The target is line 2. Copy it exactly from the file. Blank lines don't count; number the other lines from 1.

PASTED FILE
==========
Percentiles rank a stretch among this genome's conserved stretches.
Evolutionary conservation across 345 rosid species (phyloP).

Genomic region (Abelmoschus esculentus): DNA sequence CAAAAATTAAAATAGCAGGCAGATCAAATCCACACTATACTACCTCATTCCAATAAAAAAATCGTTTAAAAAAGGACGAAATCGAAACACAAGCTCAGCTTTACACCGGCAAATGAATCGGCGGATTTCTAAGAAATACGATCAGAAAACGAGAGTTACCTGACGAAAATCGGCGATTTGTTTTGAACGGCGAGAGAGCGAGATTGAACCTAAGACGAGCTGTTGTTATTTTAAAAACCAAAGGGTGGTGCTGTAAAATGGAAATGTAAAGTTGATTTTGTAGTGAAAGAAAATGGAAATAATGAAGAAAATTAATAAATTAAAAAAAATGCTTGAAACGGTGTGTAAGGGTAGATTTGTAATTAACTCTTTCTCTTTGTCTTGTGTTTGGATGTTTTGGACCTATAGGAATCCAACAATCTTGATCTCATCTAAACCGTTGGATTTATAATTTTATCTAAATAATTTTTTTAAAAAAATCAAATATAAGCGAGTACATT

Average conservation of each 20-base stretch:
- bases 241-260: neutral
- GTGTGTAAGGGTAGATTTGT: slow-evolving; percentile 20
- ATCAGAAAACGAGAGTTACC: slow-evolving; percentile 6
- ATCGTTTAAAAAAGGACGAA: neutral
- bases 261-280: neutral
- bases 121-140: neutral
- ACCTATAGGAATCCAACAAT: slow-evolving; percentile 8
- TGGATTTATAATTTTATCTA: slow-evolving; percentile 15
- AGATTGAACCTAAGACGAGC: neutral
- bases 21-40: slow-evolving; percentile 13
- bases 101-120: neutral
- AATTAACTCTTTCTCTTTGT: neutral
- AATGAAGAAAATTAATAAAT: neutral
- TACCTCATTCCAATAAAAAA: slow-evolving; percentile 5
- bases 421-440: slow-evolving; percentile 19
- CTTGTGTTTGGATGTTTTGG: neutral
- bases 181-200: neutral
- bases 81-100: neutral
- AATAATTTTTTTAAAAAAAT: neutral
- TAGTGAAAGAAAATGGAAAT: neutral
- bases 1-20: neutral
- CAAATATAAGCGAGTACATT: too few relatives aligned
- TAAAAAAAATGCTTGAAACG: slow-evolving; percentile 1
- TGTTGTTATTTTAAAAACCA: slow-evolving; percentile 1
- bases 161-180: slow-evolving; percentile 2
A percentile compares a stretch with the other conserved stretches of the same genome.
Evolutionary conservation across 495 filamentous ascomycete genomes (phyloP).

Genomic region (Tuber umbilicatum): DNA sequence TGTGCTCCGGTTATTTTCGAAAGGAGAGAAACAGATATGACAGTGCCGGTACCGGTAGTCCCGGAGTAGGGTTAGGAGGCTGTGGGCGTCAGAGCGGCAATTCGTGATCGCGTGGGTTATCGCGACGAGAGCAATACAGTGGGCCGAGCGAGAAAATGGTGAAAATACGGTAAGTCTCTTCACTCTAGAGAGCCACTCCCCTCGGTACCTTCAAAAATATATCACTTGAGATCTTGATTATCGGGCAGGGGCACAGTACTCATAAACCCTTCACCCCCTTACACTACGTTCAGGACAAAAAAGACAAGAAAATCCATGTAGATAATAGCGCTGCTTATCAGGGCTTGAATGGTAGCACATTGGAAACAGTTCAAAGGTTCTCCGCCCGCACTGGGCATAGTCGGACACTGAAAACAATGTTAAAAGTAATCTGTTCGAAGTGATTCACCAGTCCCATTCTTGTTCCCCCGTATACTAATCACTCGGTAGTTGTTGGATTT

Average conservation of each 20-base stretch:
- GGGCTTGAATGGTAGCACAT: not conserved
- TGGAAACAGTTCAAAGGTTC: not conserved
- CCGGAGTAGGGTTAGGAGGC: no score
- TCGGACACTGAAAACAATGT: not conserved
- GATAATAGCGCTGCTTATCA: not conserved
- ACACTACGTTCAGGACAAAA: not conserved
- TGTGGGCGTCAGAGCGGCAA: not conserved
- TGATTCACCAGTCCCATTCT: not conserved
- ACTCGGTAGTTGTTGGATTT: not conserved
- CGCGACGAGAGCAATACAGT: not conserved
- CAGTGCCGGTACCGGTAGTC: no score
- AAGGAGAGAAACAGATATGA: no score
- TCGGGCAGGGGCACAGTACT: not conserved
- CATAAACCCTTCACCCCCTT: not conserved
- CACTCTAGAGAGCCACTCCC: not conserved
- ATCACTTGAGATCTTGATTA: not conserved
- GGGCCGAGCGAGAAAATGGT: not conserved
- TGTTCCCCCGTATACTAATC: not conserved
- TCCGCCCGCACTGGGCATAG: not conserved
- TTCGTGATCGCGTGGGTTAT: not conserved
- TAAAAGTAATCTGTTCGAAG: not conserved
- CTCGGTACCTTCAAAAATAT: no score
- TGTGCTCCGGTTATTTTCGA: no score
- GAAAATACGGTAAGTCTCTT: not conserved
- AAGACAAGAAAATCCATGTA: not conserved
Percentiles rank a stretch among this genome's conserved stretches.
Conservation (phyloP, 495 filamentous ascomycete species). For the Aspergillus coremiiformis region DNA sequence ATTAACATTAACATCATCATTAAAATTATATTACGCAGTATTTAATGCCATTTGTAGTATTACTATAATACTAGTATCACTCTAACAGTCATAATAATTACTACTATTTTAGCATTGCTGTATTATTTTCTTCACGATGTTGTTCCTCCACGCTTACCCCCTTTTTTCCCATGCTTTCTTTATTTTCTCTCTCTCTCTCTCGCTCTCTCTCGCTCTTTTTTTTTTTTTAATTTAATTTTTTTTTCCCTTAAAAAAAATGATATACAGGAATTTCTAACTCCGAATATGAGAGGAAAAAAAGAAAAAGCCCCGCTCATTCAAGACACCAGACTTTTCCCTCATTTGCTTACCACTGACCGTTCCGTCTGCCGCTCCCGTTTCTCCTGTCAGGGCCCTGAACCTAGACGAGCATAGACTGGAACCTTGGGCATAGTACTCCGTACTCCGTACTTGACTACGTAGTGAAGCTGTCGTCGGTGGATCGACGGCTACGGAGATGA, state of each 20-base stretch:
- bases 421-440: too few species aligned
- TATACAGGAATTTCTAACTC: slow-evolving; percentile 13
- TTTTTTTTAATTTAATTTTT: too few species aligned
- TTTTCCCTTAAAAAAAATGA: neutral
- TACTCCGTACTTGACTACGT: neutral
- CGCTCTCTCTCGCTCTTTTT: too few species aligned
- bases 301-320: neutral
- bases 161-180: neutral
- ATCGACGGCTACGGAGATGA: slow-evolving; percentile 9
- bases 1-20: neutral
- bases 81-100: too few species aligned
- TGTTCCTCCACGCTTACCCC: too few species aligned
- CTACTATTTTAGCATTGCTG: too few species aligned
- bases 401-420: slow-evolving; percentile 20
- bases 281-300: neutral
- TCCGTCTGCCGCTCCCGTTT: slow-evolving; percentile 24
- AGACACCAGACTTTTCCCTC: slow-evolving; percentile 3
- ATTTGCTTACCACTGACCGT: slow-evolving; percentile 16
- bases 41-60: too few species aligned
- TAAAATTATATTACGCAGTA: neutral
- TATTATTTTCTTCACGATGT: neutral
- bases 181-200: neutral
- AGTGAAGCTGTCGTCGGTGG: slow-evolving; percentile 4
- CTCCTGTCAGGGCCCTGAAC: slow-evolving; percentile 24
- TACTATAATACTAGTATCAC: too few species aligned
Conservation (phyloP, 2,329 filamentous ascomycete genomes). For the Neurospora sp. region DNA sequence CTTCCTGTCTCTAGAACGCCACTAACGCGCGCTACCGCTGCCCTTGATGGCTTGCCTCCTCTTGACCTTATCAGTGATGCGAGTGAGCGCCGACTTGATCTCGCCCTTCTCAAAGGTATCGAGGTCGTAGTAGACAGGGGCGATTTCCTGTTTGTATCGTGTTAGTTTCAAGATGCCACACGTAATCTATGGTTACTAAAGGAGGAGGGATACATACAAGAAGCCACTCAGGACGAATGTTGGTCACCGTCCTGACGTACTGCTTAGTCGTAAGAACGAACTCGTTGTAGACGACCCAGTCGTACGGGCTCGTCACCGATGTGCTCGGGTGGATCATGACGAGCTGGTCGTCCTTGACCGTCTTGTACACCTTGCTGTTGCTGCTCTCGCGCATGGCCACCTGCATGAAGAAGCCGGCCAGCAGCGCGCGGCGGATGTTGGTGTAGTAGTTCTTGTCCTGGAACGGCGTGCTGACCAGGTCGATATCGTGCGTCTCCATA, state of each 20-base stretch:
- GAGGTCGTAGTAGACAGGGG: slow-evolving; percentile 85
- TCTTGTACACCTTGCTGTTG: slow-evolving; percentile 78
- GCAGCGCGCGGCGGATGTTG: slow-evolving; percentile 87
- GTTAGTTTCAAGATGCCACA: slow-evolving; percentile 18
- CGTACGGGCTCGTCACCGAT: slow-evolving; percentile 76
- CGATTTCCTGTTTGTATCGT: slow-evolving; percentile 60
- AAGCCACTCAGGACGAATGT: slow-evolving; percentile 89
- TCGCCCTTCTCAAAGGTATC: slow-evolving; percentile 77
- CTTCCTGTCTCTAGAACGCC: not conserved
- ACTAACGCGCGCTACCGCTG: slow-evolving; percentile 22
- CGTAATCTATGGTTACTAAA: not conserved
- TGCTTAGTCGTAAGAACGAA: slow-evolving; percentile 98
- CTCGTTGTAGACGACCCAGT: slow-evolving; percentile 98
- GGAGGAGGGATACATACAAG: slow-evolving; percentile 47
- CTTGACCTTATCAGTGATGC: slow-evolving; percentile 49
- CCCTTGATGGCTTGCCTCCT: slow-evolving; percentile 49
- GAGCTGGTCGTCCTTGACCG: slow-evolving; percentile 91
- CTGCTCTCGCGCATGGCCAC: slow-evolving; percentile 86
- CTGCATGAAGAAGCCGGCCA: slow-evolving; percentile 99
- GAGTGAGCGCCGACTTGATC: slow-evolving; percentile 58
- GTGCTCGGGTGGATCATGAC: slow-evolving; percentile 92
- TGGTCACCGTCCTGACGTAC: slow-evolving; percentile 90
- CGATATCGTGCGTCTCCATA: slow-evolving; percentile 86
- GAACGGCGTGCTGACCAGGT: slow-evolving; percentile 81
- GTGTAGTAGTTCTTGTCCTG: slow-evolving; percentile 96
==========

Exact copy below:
Evolutionary conservation across 345 rosid species (phyloP).